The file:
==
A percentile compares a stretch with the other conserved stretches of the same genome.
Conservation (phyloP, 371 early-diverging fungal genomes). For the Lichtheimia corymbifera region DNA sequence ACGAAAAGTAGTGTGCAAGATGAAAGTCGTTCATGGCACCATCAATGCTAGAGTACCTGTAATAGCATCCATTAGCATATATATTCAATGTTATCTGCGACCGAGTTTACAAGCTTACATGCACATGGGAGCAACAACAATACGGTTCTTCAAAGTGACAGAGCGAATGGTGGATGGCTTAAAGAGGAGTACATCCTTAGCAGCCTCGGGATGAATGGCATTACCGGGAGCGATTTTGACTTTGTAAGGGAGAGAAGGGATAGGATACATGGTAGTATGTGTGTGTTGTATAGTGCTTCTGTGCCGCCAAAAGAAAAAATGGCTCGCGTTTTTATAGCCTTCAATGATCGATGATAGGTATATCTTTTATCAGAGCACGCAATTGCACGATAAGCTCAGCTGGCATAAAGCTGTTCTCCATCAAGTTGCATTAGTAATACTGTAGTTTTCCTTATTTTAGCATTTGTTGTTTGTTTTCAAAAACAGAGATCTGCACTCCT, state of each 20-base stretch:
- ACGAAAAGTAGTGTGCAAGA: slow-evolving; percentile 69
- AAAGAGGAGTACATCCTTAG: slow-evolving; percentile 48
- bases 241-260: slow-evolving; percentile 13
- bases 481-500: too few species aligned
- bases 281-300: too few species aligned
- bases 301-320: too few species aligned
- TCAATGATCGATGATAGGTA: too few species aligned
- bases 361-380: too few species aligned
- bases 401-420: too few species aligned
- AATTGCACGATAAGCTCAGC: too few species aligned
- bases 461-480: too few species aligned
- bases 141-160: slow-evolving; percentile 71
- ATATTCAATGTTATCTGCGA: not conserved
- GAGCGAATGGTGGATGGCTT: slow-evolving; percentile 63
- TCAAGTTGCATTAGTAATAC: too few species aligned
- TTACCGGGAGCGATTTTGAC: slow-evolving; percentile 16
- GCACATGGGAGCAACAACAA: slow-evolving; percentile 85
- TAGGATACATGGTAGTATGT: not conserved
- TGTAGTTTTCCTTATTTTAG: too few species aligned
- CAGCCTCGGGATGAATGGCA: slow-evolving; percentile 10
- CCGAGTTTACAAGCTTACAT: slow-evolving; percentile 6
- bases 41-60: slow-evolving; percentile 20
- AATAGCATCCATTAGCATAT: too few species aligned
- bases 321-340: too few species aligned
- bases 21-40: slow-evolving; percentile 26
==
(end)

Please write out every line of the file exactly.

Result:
A percentile compares a stretch with the other conserved stretches of the same genome.
Conservation (phyloP, 371 early-diverging fungal genomes). For the Lichtheimia corymbifera region DNA sequence ACGAAAAGTAGTGTGCAAGATGAAAGTCGTTCATGGCACCATCAATGCTAGAGTACCTGTAATAGCATCCATTAGCATATATATTCAATGTTATCTGCGACCGAGTTTACAAGCTTACATGCACATGGGAGCAACAACAATACGGTTCTTCAAAGTGACAGAGCGAATGGTGGATGGCTTAAAGAGGAGTACATCCTTAGCAGCCTCGGGATGAATGGCATTACCGGGAGCGATTTTGACTTTGTAAGGGAGAGAAGGGATAGGATACATGGTAGTATGTGTGTGTTGTATAGTGCTTCTGTGCCGCCAAAAGAAAAAATGGCTCGCGTTTTTATAGCCTTCAATGATCGATGATAGGTATATCTTTTATCAGAGCACGCAATTGCACGATAAGCTCAGCTGGCATAAAGCTGTTCTCCATCAAGTTGCATTAGTAATACTGTAGTTTTCCTTATTTTAGCATTTGTTGTTTGTTTTCAAAAACAGAGATCTGCACTCCT, state of each 20-base stretch:
- ACGAAAAGTAGTGTGCAAGA: slow-evolving; percentile 69
- AAAGAGGAGTACATCCTTAG: slow-evolving; percentile 48
- bases 241-260: slow-evolving; percentile 13
- bases 481-500: too few species aligned
- bases 281-300: too few species aligned
- bases 301-320: too few species aligned
- TCAATGATCGATGATAGGTA: too few species aligned
- bases 361-380: too few species aligned
- bases 401-420: too few species aligned
- AATTGCACGATAAGCTCAGC: too few species aligned
- bases 461-480: too few species aligned
- bases 141-160: slow-evolving; percentile 71
- ATATTCAATGTTATCTGCGA: not conserved
- GAGCGAATGGTGGATGGCTT: slow-evolving; percentile 63
- TCAAGTTGCATTAGTAATAC: too few species aligned
- TTACCGGGAGCGATTTTGAC: slow-evolving; percentile 16
- GCACATGGGAGCAACAACAA: slow-evolving; percentile 85
- TAGGATACATGGTAGTATGT: not conserved
- TGTAGTTTTCCTTATTTTAG: too few species aligned
- CAGCCTCGGGATGAATGGCA: slow-evolving; percentile 10
- CCGAGTTTACAAGCTTACAT: slow-evolving; percentile 6
- bases 41-60: slow-evolving; percentile 20
- AATAGCATCCATTAGCATAT: too few species aligned
- bases 321-340: too few species aligned
- bases 21-40: slow-evolving; percentile 26